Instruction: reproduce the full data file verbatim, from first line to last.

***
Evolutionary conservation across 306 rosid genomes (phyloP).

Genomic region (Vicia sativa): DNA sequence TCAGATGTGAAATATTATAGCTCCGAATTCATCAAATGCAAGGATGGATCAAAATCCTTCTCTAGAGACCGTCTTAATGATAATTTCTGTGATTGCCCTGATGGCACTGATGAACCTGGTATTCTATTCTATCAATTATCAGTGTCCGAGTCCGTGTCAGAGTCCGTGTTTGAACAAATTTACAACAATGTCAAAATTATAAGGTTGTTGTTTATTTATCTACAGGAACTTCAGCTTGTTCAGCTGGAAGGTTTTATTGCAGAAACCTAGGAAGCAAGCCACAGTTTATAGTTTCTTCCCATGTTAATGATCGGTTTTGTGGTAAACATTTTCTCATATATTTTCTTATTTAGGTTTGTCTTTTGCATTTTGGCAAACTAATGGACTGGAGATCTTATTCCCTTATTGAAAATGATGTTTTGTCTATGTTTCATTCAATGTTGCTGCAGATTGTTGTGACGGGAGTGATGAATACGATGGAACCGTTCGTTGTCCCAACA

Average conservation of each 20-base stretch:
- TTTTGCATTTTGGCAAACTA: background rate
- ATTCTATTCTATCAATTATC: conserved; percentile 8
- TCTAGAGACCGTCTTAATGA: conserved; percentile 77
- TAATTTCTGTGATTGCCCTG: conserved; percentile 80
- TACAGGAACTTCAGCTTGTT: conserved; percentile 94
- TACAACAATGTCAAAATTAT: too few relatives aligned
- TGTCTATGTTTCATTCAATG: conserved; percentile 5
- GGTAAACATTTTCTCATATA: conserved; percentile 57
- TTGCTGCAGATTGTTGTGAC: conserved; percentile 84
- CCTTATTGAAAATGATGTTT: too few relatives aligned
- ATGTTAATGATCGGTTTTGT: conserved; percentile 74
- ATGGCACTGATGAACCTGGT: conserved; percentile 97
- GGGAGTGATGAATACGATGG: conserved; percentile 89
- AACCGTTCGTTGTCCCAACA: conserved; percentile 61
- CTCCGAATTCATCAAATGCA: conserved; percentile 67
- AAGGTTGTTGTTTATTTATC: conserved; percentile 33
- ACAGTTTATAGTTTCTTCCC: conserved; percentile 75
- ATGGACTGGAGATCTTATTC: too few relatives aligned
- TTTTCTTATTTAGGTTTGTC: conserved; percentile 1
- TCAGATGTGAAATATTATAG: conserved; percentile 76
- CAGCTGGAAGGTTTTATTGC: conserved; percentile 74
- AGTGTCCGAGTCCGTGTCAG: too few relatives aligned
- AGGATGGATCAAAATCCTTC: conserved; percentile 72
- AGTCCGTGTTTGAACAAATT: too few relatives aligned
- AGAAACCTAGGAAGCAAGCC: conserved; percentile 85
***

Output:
Evolutionary conservation across 306 rosid genomes (phyloP).

Genomic region (Vicia sativa): DNA sequence TCAGATGTGAAATATTATAGCTCCGAATTCATCAAATGCAAGGATGGATCAAAATCCTTCTCTAGAGACCGTCTTAATGATAATTTCTGTGATTGCCCTGATGGCACTGATGAACCTGGTATTCTATTCTATCAATTATCAGTGTCCGAGTCCGTGTCAGAGTCCGTGTTTGAACAAATTTACAACAATGTCAAAATTATAAGGTTGTTGTTTATTTATCTACAGGAACTTCAGCTTGTTCAGCTGGAAGGTTTTATTGCAGAAACCTAGGAAGCAAGCCACAGTTTATAGTTTCTTCCCATGTTAATGATCGGTTTTGTGGTAAACATTTTCTCATATATTTTCTTATTTAGGTTTGTCTTTTGCATTTTGGCAAACTAATGGACTGGAGATCTTATTCCCTTATTGAAAATGATGTTTTGTCTATGTTTCATTCAATGTTGCTGCAGATTGTTGTGACGGGAGTGATGAATACGATGGAACCGTTCGTTGTCCCAACA

Average conservation of each 20-base stretch:
- TTTTGCATTTTGGCAAACTA: background rate
- ATTCTATTCTATCAATTATC: conserved; percentile 8
- TCTAGAGACCGTCTTAATGA: conserved; percentile 77
- TAATTTCTGTGATTGCCCTG: conserved; percentile 80
- TACAGGAACTTCAGCTTGTT: conserved; percentile 94
- TACAACAATGTCAAAATTAT: too few relatives aligned
- TGTCTATGTTTCATTCAATG: conserved; percentile 5
- GGTAAACATTTTCTCATATA: conserved; percentile 57
- TTGCTGCAGATTGTTGTGAC: conserved; percentile 84
- CCTTATTGAAAATGATGTTT: too few relatives aligned
- ATGTTAATGATCGGTTTTGT: conserved; percentile 74
- ATGGCACTGATGAACCTGGT: conserved; percentile 97
- GGGAGTGATGAATACGATGG: conserved; percentile 89
- AACCGTTCGTTGTCCCAACA: conserved; percentile 61
- CTCCGAATTCATCAAATGCA: conserved; percentile 67
- AAGGTTGTTGTTTATTTATC: conserved; percentile 33
- ACAGTTTATAGTTTCTTCCC: conserved; percentile 75
- ATGGACTGGAGATCTTATTC: too few relatives aligned
- TTTTCTTATTTAGGTTTGTC: conserved; percentile 1
- TCAGATGTGAAATATTATAG: conserved; percentile 76
- CAGCTGGAAGGTTTTATTGC: conserved; percentile 74
- AGTGTCCGAGTCCGTGTCAG: too few relatives aligned
- AGGATGGATCAAAATCCTTC: conserved; percentile 72
- AGTCCGTGTTTGAACAAATT: too few relatives aligned
- AGAAACCTAGGAAGCAAGCC: conserved; percentile 85